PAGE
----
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Buying Stocks in a Recession? Think Super Long Term

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Investors are having to navigate a fast-moving economic meltdown right now. The rallies are hiding a potential bear pit full of broken businesses and wrecked portfolios. However, some pundits have been going so far as to use the word recovery when speaking of the recent rallies. But the pain is not over yet. Indeed, with the recourse to economic stimuli quickly running out, a bigger storm could be brewing.

Tracking the economic storm

An unusual situation calls for unusual indicators. Everything from manufacturing to restaurant bookings, mortgage applications, to public transportation usage is down. This is all obvious, of course. But these metrics are fast-moving, and may be a more useful set of indicators of a recession than the traditional ones. Aside from their efficacy as recessionary indicators, such industries also represent undue risk in a portfolio.

Take REITs, for instance. There is only one form of REIT even worth a second glance at the moment: healthcare. Out of the window are retail, office space, and even apartment REITs. There was a time when the latter asset type was considered not only strongly defensive but even recession-proof. Not in this recession. Analysts are already saying that this one is going to be different. The solution? Think longer term.

Buy “outside-the-box” stocks

If you really want to think long term, look at the space industry. The NYSE just got its first space tourism ticker in Virgin Galactic. Meanwhile, Tesla sister company SpaceX is strongly partnered with NASA. Every sector on Earth could get a boost from the space industry. The hospitalities, hit hard by the lockdown, could have a truly stellar future. Likewise, big mining names could see their resources massively expanded.

Perhaps you’re not so interested in the off-world colonization dreams of Elon Musk. Consider Shopify. Arguably the best tech stock on the TSX, Shopify can boast around a million clients. Its e-commerce growth model could bring shareholders steep returns for years to come. Its twin-stream business model allows for market penetration on two fronts. Subscription accounts for around 43% of its revenue, while merchant solutions makes up the rest.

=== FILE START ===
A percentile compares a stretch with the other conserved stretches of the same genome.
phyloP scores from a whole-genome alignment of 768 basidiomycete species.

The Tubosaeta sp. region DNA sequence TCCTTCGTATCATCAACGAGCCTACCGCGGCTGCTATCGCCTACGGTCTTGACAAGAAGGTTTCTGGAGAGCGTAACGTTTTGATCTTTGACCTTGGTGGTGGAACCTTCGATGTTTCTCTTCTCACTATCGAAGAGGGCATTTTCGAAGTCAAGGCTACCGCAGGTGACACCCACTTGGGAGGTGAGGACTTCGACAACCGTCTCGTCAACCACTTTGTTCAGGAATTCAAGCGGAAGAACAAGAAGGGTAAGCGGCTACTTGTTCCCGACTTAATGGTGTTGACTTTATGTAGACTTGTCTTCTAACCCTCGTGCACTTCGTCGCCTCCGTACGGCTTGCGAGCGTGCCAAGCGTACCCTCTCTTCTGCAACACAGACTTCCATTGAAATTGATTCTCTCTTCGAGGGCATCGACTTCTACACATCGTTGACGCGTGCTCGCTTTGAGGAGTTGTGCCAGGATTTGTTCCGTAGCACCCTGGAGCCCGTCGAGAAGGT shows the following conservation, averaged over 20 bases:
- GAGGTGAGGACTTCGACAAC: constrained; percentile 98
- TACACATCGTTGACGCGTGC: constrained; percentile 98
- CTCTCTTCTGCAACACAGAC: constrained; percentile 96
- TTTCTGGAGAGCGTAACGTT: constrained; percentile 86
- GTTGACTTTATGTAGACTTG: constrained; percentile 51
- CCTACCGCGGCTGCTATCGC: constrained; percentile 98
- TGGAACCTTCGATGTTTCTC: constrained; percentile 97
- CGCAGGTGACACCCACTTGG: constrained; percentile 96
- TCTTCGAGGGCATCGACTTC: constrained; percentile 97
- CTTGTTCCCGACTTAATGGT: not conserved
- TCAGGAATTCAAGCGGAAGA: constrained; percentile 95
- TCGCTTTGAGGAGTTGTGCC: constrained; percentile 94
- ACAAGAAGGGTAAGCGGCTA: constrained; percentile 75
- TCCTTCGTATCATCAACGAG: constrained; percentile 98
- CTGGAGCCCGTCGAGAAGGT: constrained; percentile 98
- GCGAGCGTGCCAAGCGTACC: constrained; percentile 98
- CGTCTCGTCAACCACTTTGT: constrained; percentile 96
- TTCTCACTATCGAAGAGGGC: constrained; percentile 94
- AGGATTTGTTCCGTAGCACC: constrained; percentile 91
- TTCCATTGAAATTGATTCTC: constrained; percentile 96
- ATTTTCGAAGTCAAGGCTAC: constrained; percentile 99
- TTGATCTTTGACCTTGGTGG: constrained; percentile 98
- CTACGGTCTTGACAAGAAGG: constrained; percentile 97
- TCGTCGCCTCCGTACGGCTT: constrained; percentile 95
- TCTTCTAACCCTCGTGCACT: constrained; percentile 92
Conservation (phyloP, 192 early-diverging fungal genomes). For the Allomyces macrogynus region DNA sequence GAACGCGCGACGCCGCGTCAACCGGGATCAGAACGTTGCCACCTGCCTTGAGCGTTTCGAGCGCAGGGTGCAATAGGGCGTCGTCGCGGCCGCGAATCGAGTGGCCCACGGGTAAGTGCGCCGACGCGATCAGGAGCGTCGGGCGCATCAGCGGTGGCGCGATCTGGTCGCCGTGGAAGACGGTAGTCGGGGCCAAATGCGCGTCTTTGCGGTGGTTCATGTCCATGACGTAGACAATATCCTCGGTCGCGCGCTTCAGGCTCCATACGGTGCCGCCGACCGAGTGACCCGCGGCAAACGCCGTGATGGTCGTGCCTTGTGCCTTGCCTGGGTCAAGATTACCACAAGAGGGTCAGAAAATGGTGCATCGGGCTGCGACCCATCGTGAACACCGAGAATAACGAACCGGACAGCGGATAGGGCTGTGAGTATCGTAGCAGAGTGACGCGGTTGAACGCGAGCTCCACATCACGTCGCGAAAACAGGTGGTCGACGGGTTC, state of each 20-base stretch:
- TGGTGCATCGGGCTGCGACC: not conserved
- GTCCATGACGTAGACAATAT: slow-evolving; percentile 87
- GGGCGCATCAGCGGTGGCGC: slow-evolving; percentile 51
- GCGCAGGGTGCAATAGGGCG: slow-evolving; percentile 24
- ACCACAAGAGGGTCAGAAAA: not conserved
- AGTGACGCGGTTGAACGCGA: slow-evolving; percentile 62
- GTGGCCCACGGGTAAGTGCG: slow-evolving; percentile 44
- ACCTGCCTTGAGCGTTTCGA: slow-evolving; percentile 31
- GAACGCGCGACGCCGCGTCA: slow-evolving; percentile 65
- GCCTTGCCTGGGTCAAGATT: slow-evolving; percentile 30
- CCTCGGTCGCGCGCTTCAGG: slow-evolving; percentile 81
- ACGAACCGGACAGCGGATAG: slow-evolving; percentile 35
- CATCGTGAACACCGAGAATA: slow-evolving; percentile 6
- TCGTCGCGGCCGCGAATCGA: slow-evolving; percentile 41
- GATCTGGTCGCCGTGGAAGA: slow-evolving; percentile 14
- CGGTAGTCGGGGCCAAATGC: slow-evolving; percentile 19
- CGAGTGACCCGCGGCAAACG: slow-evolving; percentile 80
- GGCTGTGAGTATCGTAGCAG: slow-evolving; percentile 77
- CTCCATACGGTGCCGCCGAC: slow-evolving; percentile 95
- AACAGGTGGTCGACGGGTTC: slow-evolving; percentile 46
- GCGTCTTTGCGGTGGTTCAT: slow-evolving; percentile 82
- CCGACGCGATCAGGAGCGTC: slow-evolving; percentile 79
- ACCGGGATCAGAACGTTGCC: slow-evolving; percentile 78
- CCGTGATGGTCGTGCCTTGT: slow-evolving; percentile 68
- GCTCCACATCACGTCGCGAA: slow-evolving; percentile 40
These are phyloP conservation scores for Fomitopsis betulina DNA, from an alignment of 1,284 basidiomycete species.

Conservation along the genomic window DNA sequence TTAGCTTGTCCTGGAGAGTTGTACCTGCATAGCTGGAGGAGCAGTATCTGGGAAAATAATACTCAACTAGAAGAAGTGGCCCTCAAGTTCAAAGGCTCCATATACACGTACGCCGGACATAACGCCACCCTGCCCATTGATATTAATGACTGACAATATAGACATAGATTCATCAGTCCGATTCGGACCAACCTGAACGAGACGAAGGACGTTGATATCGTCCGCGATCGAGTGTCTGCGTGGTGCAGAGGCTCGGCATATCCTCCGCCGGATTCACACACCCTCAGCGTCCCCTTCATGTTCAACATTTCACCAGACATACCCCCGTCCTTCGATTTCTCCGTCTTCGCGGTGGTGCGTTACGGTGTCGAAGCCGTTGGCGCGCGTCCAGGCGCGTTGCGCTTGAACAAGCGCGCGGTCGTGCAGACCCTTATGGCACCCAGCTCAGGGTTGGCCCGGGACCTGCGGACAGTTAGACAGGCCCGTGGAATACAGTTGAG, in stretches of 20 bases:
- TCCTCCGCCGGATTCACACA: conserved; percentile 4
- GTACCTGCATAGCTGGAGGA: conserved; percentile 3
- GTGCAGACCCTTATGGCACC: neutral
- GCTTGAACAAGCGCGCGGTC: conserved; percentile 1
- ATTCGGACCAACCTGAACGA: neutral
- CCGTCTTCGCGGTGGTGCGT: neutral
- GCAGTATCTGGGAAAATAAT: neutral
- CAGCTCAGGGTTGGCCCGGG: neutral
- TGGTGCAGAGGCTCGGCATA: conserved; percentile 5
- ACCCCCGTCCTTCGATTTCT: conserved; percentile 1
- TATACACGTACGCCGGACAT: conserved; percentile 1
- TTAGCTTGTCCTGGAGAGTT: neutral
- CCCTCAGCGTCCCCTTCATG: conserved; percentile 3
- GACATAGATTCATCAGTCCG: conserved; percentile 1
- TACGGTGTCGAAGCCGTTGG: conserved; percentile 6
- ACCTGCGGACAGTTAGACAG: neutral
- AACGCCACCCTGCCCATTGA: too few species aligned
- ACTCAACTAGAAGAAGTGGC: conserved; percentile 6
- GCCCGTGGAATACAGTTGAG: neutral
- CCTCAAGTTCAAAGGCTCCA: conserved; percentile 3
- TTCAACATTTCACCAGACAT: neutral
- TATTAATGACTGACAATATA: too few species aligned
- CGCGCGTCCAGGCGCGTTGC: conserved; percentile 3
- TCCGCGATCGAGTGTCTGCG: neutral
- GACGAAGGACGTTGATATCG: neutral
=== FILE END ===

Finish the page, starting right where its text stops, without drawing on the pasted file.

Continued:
The prospects for Shopify are technically limitless, with a flexible e-commerce business model applicable to every area of industry. It’s a key play for cannabis upside as well as a buy for potentially gravity-defying momentum in its own right. This key Canadian name has gained 37% during the virus outbreak and shows no signs of slowing down. For a truly futuristic portfolio, Shopify could be paired with a miner like Rio Tinto, which already has offworld mining ambitions.

The bottom line

The market rally is a smokescreen. Until a vaccine is produced and shown to be effective, the economy is still at the mercy of the virus. Some sectors have been set back by years. And all the while, a cheap money bubble is inflating. Investors should use the rallies to trim weaker names from their portfolios. Investors should think outside the box, settle in for more frothiness, and hold quality names for the long term.

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This article represents the opinion of the writer, who may disagree with the “official” recommendation position of a Motley Fool premium service or advisor. We’re Motley! Questioning an investing thesis — even one of our own — helps us all think critically about investing and make decisions that help us become smarter, happier, and richer, so we sometimes publish articles that may not be in line with recommendations, rankings or other content.

Fool contributor Victoria Hetherington has no position in any of the stocks mentioned. David Gardner owns shares of Tesla. Tom Gardner owns shares of Shopify and Tesla. The Motley Fool owns shares of and recommends Shopify, Shopify, and Tesla. The Motley Fool owns shares of Virgin Galactic Holdings Inc.

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